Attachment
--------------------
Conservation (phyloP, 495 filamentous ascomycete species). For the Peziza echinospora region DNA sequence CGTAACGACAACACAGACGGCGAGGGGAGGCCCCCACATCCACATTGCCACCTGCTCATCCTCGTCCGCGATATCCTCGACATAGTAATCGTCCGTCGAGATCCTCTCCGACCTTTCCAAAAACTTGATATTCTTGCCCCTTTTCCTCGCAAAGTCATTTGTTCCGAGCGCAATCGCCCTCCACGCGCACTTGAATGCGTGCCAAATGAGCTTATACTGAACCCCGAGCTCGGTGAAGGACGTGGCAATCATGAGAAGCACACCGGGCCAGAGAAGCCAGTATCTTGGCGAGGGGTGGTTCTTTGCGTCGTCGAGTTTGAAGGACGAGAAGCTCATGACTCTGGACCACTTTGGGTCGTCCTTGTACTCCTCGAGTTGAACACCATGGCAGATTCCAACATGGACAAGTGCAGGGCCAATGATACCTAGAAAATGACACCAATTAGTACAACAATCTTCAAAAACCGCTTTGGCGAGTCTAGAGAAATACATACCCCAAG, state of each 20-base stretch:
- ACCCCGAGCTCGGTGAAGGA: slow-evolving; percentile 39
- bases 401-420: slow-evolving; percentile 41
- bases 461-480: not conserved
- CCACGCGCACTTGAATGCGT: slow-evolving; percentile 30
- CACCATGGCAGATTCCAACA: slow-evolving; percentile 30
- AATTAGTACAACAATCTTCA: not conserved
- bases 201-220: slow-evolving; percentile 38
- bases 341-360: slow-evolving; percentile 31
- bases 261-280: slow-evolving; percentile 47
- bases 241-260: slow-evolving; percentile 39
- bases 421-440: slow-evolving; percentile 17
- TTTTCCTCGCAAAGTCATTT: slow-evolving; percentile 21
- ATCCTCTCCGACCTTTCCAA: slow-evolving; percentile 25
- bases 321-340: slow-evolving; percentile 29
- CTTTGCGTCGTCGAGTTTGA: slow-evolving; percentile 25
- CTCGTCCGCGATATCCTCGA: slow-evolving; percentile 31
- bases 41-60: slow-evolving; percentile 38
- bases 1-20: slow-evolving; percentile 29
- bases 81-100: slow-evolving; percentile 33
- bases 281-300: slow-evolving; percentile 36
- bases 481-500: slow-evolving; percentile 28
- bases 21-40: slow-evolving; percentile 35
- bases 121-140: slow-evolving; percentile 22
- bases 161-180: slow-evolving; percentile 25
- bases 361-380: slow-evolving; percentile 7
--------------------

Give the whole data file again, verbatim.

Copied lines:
Conservation (phyloP, 495 filamentous ascomycete species). For the Peziza echinospora region DNA sequence CGTAACGACAACACAGACGGCGAGGGGAGGCCCCCACATCCACATTGCCACCTGCTCATCCTCGTCCGCGATATCCTCGACATAGTAATCGTCCGTCGAGATCCTCTCCGACCTTTCCAAAAACTTGATATTCTTGCCCCTTTTCCTCGCAAAGTCATTTGTTCCGAGCGCAATCGCCCTCCACGCGCACTTGAATGCGTGCCAAATGAGCTTATACTGAACCCCGAGCTCGGTGAAGGACGTGGCAATCATGAGAAGCACACCGGGCCAGAGAAGCCAGTATCTTGGCGAGGGGTGGTTCTTTGCGTCGTCGAGTTTGAAGGACGAGAAGCTCATGACTCTGGACCACTTTGGGTCGTCCTTGTACTCCTCGAGTTGAACACCATGGCAGATTCCAACATGGACAAGTGCAGGGCCAATGATACCTAGAAAATGACACCAATTAGTACAACAATCTTCAAAAACCGCTTTGGCGAGTCTAGAGAAATACATACCCCAAG, state of each 20-base stretch:
- ACCCCGAGCTCGGTGAAGGA: slow-evolving; percentile 39
- bases 401-420: slow-evolving; percentile 41
- bases 461-480: not conserved
- CCACGCGCACTTGAATGCGT: slow-evolving; percentile 30
- CACCATGGCAGATTCCAACA: slow-evolving; percentile 30
- AATTAGTACAACAATCTTCA: not conserved
- bases 201-220: slow-evolving; percentile 38
- bases 341-360: slow-evolving; percentile 31
- bases 261-280: slow-evolving; percentile 47
- bases 241-260: slow-evolving; percentile 39
- bases 421-440: slow-evolving; percentile 17
- TTTTCCTCGCAAAGTCATTT: slow-evolving; percentile 21
- ATCCTCTCCGACCTTTCCAA: slow-evolving; percentile 25
- bases 321-340: slow-evolving; percentile 29
- CTTTGCGTCGTCGAGTTTGA: slow-evolving; percentile 25
- CTCGTCCGCGATATCCTCGA: slow-evolving; percentile 31
- bases 41-60: slow-evolving; percentile 38
- bases 1-20: slow-evolving; percentile 29
- bases 81-100: slow-evolving; percentile 33
- bases 281-300: slow-evolving; percentile 36
- bases 481-500: slow-evolving; percentile 28
- bases 21-40: slow-evolving; percentile 35
- bases 121-140: slow-evolving; percentile 22
- bases 161-180: slow-evolving; percentile 25
- bases 361-380: slow-evolving; percentile 7